Furthermore, you need to make sure you’re keeping your channels active – by sourcing, creating and sharing the kind of content your followers are interested in. I mean, would you keep returning to a Instagram account that regularly posts boring articles or one that posts once every three months? I think not.
Regular engagement with your followers is a must-do as well. You can’t employ a post-it-and-forget-it strategy and then expect to be earning new followers and making waves in the social community. Social media just doesn’t work that way.
Like life, social media moves fast. And if you don’t stop to really pay attention to what’s going on and respond/have a proactive strategy in place – you could miss out on big opportunities.
Social media management tools: What to do
Seems pretty daunting at first, huh? Managing everything going on – ideally, 24/7, 365. But if you break it down, there are really only a few things you need to do to take control of the activity across your arsenal of social media accounts.
And believe me, the social media management tools my expert contacts recommend can help you do just that – successfully.
But firstly, social media management essentially boils down to these six things:
- Develop your strategy (tip: create a social media content calendar)
- Create/share original content
- Source/share “external” content
- Monitor your channels
- Engage with your followers/customers
- Analyze results
Simple enough: Outline a plan, create stuff to post, find other people’s stuff to post, take note of what’s going on/being said, react to it and analyze how your plan worked. Then adjust and do it all over again.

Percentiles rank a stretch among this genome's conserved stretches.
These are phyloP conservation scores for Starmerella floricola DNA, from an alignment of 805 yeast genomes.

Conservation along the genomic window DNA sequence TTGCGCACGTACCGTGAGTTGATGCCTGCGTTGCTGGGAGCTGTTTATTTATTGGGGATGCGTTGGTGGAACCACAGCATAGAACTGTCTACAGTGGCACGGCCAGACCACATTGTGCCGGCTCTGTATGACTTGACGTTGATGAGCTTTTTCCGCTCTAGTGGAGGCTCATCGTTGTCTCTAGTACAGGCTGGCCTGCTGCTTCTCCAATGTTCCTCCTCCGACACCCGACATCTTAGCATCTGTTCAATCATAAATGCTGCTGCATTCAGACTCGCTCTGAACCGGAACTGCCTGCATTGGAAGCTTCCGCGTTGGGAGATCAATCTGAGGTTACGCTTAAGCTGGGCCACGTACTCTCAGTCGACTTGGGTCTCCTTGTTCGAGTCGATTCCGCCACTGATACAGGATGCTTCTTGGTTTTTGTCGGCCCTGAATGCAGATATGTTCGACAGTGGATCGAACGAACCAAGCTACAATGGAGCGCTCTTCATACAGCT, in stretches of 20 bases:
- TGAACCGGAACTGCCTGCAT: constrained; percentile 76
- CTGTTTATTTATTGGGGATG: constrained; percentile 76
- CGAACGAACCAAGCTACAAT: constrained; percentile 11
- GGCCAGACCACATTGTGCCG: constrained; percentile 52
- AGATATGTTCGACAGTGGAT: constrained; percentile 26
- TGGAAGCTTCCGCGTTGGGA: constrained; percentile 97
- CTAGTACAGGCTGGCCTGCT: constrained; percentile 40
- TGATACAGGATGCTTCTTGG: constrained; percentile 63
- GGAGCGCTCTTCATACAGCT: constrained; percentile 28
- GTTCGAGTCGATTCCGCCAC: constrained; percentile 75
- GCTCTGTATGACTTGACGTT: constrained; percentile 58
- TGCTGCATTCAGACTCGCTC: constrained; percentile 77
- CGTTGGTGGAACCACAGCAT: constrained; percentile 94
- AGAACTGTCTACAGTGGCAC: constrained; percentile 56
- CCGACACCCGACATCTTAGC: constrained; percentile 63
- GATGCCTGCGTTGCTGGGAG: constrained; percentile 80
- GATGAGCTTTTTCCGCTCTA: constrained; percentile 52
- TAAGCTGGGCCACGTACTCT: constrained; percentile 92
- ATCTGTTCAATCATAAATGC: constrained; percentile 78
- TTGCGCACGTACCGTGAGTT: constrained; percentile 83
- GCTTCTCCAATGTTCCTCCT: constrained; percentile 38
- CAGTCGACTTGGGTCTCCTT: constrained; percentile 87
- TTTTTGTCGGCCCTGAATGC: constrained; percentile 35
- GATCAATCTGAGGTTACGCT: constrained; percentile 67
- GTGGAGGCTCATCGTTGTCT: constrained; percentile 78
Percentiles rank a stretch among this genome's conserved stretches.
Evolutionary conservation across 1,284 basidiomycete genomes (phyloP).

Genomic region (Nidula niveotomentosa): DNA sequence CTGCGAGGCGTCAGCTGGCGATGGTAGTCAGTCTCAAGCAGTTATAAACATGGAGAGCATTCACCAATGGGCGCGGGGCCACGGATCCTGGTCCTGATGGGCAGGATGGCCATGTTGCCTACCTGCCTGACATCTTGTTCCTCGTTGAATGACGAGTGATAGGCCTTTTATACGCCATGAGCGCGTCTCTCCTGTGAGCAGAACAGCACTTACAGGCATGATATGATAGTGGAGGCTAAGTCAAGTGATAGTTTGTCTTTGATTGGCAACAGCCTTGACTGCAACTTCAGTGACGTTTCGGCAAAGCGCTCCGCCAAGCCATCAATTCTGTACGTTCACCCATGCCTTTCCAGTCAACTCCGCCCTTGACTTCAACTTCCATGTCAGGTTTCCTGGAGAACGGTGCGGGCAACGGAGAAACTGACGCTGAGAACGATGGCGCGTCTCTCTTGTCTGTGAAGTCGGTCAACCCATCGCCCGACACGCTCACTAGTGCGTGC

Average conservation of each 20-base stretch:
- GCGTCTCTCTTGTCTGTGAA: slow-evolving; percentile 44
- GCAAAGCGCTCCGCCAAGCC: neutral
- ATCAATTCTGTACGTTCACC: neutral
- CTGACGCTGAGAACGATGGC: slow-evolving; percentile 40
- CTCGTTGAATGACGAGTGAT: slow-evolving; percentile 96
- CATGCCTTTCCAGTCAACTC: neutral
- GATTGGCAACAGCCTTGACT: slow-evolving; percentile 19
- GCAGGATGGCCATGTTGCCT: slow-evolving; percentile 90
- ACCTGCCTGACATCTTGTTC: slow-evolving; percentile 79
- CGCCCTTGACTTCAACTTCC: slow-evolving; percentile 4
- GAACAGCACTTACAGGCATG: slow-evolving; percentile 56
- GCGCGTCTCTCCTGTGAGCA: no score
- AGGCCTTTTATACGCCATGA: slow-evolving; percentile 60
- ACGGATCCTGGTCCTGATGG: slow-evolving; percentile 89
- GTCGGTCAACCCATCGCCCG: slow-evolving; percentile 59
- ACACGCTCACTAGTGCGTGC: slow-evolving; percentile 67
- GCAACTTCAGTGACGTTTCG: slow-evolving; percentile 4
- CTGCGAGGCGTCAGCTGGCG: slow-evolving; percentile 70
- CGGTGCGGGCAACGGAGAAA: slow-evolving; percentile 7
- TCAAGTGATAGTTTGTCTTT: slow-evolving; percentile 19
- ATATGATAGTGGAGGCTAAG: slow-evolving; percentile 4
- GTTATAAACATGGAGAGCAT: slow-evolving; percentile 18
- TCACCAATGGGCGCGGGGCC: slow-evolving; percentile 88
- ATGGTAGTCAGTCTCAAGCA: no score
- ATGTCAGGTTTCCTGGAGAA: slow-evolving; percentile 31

Let’s take a closer look at each of these six “what to dos” to better understand how everything works in unison to make you a successful social media manager.
1. Develop your social media strategy
Ever go to the grocery store without a list? Guess what happens. You do 18 loops around the store, back-and-forth to different isles, buying everything you don’t need – and forgetting what you came there for in the first place.
Or even worse…you can’t find everything on your list. And in the end, it just takes forever. Am I the only one who can never seem to find the beef broth? /end grocery shopping rant
Social media management is the same way.
If you go in without a plan of attack, you’re going to end up scrambling around with no clear direction – and end up with no real results.
Your social media strategy is your plan. And every plan starts with a goal.
What’s your goal when it comes to social media management? What is your company or brand trying to achieve by having a social presence?
These are the most common goals of social media management:
- Build brand awareness: ex. sharing posts that highlight you as a thought leader in your industry.